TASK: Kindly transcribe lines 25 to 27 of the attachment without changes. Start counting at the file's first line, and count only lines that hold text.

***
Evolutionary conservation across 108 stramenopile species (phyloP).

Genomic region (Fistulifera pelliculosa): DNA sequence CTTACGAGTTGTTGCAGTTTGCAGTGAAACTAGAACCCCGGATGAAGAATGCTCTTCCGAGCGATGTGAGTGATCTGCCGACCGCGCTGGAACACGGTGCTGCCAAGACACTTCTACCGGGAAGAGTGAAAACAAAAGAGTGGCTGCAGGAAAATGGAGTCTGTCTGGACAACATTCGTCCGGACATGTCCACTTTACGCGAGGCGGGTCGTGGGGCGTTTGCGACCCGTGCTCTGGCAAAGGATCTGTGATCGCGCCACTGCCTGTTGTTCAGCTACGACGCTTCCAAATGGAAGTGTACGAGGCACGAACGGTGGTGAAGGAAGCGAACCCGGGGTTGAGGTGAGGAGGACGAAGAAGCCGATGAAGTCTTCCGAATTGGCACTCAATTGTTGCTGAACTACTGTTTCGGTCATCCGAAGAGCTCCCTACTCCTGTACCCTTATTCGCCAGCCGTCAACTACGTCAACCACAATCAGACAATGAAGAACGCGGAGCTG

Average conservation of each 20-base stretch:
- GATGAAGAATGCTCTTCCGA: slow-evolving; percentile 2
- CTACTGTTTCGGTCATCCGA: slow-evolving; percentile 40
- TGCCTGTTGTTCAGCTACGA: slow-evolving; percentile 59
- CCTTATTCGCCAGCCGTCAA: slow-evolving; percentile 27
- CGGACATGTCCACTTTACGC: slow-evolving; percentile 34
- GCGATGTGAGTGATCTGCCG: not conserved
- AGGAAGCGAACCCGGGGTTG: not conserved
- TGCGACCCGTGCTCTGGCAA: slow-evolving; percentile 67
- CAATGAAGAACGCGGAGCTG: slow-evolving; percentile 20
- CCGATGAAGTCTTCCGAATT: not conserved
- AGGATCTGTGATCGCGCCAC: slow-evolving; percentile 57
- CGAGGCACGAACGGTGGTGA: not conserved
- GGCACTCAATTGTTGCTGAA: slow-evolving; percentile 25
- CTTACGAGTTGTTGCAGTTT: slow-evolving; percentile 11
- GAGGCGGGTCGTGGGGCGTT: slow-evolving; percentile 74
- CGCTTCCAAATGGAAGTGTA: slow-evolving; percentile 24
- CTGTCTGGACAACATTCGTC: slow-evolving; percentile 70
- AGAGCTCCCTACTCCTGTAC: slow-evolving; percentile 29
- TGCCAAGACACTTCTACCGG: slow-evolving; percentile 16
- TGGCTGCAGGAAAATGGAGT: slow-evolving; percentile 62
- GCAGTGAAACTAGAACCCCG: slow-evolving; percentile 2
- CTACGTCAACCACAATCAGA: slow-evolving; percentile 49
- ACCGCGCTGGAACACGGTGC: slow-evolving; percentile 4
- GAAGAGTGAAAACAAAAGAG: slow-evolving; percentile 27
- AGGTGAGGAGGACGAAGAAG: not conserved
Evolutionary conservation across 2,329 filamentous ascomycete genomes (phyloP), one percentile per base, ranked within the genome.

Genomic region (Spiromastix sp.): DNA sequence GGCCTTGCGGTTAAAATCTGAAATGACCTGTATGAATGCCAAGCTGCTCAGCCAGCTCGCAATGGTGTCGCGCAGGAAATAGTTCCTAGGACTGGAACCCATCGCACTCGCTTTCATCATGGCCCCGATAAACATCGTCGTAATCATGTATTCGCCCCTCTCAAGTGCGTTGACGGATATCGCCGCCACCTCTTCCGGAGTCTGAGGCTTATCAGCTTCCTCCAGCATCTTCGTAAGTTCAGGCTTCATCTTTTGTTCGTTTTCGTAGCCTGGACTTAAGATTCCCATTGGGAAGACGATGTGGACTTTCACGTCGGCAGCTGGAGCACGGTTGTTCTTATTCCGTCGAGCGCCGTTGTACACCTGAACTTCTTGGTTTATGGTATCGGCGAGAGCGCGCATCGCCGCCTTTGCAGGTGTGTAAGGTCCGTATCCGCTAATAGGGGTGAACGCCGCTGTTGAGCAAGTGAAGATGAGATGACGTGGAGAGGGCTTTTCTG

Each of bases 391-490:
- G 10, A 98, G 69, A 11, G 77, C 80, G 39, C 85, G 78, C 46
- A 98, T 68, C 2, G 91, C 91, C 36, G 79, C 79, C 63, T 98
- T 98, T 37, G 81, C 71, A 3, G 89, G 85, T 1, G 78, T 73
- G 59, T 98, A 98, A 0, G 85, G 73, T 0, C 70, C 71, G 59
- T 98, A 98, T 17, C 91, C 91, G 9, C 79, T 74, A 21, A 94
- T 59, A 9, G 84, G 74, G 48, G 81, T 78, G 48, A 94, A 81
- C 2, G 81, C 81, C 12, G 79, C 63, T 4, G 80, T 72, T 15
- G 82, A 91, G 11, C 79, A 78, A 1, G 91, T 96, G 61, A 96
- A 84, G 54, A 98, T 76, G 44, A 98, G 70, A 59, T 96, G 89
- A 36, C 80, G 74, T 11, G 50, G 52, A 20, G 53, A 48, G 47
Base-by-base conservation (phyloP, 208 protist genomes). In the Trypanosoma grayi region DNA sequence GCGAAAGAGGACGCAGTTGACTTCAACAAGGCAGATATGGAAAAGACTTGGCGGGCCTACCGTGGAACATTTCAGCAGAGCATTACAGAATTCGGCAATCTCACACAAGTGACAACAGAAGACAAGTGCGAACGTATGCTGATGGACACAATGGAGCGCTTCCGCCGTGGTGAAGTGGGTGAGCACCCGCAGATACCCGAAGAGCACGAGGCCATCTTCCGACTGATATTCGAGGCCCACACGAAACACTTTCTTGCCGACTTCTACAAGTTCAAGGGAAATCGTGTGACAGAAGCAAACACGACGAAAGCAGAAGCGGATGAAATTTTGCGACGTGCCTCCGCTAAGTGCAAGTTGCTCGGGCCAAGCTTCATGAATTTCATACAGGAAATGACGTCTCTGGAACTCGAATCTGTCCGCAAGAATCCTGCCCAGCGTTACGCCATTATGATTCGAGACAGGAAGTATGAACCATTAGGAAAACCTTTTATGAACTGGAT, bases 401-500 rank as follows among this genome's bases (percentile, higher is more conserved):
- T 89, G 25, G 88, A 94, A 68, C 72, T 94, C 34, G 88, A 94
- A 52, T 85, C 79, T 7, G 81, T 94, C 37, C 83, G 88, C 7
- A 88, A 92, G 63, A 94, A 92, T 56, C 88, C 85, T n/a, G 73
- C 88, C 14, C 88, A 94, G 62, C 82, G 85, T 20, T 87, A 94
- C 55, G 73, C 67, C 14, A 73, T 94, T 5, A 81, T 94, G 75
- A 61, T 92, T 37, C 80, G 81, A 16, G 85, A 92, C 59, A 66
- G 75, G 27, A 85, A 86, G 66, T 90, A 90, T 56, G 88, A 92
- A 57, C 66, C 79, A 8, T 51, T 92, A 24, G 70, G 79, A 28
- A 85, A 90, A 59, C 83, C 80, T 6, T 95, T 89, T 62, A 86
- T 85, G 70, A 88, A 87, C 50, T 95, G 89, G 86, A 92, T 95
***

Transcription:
- CTACGTCAACCACAATCAGA: slow-evolving; percentile 49
- ACCGCGCTGGAACACGGTGC: slow-evolving; percentile 4
- GAAGAGTGAAAACAAAAGAG: slow-evolving; percentile 27